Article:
Now, that being said, the beauty of Vines’s Lion Heart is its central message. A quality of her books is the simple characterizations of her hero and heroine. In most of her stories, the hero and heroine are dealing with internal struggles related to the same issue. Oftentimes, it’s different sides of the same coin, and Lion Heart is no different. For this romance, the idea of expectations runs deep. One of the issues with Sebastian is the expectations he places on himself about his behavior and his life. Vines makes it clear through the story that no one (the other characters) feels disappointed in his imprisonment. The disappointment lies in the lie behind it. However, Sebastian’s expectations for his life are destroyed during his prison stay, and his life loses aim because those expectations no longer match his reality. Through his characterization, Vines deftly acknowledges that, sometimes, we must adjust our life by having new expectations for ourselves and making different decisions. Like Sebastian, Rose lives under the expectations of her life. Her background is dichotomous to Sebastian’s, and there is an expectation that she cannot transcend her past. This is the lie that Rose tells herself to dissuade Sebastian from loving her. Just as Sebastian struggles to find his new normal, Rose wraps herself in her lies as a protection wielded against Sebastion and his love, thus undermining living an abundant life. Since both of these characters struggle to redefine themselves, they only begin to live abundantly as they accept their love. Once again, here is Vines reminding us of the transformational nature of love, an impetus for change and growth.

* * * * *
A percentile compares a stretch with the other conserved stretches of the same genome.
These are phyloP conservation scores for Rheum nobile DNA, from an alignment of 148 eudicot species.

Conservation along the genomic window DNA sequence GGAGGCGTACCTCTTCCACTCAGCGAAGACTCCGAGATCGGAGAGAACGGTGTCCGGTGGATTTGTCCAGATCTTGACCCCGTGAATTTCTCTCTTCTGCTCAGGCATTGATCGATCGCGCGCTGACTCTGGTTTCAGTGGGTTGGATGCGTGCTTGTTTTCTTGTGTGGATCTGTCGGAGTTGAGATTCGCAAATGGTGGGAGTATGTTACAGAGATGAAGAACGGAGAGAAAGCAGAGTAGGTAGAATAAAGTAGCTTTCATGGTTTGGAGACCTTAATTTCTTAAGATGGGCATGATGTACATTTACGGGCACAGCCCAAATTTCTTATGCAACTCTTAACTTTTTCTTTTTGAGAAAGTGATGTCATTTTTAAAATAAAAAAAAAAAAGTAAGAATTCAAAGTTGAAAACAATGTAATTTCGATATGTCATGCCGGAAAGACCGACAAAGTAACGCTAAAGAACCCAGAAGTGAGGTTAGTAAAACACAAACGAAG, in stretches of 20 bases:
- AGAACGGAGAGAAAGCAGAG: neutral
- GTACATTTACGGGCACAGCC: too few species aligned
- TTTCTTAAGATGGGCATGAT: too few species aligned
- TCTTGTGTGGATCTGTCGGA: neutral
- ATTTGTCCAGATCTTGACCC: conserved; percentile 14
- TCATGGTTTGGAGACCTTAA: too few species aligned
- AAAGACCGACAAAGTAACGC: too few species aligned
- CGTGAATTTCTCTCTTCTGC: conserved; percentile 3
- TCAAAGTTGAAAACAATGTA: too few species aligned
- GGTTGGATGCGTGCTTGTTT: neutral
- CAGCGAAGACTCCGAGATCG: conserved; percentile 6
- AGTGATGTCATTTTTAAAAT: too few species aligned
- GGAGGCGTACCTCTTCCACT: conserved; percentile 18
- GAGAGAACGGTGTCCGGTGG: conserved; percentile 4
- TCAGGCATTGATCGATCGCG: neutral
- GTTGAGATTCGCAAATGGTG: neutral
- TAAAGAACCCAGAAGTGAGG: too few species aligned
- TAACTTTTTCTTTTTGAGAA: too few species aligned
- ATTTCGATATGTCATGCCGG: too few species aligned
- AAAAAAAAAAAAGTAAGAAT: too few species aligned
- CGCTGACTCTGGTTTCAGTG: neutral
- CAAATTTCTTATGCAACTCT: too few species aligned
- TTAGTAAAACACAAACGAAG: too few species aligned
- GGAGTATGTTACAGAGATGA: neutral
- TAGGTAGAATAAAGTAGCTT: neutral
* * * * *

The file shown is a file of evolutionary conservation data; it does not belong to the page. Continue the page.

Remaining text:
It’s there where the depth of Vines’s story lies. In the love between these two. Just as she has done before, Sebastian falls deeply for Rose from the first page. This is one of my favorite qualities of her storytelling. In Hard Nox, Lennox falls deeply for Sebastian’s sister, Isobel, and she denies his love for her throughout that story. When Lennox wins her over, the story crescendos to their happy ending. Vines does the same thing in Lion Heart. Sebastian understands the depth of his feelings for Rose before Rose is able to bear them. It’s Sebastian who loves her through the lies she tells herself about him. As Rose recognizes and acknowledges her feelings, Lion Heart builds to its peak, and the happy ending is beautifully wrought as their future is set. Vines does this time and time and time again in her storytelling. I trust her books to take me on an adventure, wring out my heart just a little, and offer a plausible, deeply moving ending. Some might say it’s predictable; it never is. Vines keeps it fresh, as she introduces us to different heroes and heroines with different stories. That isn’t predictable; it’s titillating. 

Jolie Vines’s Lion Heart met my expectations in offering a story of two people looking for that elusive abundant life. While Vines doesn’t surprise us in the end, what she does adroitly is craft a story that reminds us to allow love to heal our past and set the course for our future. You will never go wrong with reading her stories, and Vines has already piqued my interest with Viola’s forthcoming story. Additionally I’m thirsty for Lennox and Skye’s younger brother, Blayne’s story. I think there is something new afoot in Vinesland. 

In love and romance,

Professor A


I teach students to write for college. I love to read writers who write romance. Why not review and promote the writing of people who love to write romance? Win-win for me